Participating in research may or may not help you personally. Taking part in research is voluntary and the results could help others with similar health problems. The following provides more information about what is involved in participating in clinical research.
WHAT ARE CLINICAL TRIALS?
A clinical trial is an organized, scientifically controlled study of the safety and effectiveness of a therapeutic agent (a drug or therapy) in people who have consented to serve as volunteers. To translate experimental therapies into “standards of care,” Miami Project clinical investigators conduct clinical trials and studies. Learn more
REGISTER FOR RESEARCH STUDIES
To be considered for current and future Miami Project research studies, you must complete an Intake Form. Information from the Intake Form will be maintained securely in The Miami Project’s database as a screening resource for Miami Project researchers. Register
EXPERIMENTAL TREATMENTS FOR SCI
What you should know if you are considering participation in a clinical trial
For people with SCI, their families, friends and caregivers, the decision to receive an experimental treatment or enter a clinical trial is a challenging one. Learn more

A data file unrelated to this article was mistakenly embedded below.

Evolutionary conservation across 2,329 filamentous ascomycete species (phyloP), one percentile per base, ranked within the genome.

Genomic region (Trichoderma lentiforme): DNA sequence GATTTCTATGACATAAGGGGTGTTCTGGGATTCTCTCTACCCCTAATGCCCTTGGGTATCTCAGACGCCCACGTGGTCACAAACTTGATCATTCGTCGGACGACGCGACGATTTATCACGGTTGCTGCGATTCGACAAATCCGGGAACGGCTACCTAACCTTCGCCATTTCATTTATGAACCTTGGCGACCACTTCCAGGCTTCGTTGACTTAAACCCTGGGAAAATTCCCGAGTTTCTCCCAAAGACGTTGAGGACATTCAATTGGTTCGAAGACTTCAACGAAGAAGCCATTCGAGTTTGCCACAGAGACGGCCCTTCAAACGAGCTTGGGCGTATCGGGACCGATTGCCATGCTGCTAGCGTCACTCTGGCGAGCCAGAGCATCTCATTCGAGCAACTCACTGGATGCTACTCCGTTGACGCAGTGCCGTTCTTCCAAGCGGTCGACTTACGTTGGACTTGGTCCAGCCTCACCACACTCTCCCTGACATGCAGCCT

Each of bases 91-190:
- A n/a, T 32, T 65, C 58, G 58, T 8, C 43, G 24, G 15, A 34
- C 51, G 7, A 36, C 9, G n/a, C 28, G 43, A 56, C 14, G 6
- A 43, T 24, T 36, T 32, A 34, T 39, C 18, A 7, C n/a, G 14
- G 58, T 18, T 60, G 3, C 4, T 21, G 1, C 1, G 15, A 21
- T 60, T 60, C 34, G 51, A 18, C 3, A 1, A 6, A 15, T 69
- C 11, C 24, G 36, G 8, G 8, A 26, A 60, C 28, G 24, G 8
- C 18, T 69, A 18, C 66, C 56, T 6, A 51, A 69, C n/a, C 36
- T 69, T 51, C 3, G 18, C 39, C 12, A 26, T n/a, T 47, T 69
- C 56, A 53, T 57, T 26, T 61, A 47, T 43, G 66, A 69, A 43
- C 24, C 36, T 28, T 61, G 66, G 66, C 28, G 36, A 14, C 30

OUR CURRENT STUDIES
Miami Project clinical researchers are conducting studies that address various issues related to spinal cord injury, including pain, spasticity, walking, hand function, fertility, exercise, and diet modification. Learn more
WHAT ARE STEM CELLS?
Stem cells are defined by two properties. First, they can ” self-renew”, that is they can divide and give rise to more stem cells of the same kind. Second, they can mature of “differentiate” into specialized cells that carry out a specific function, such as in the skin, muscle, or blood. there are many different types of stem cells. Learn more
WHAT ARE SCHWANN CELLS?
Schwann cells (SC) are a type of cell found throughout the entire peripheral nervous system (PNS). The PNS includes all nerves going out to muscles as well as sensory nerves coming from the muscles back to the spinal cord. Learn more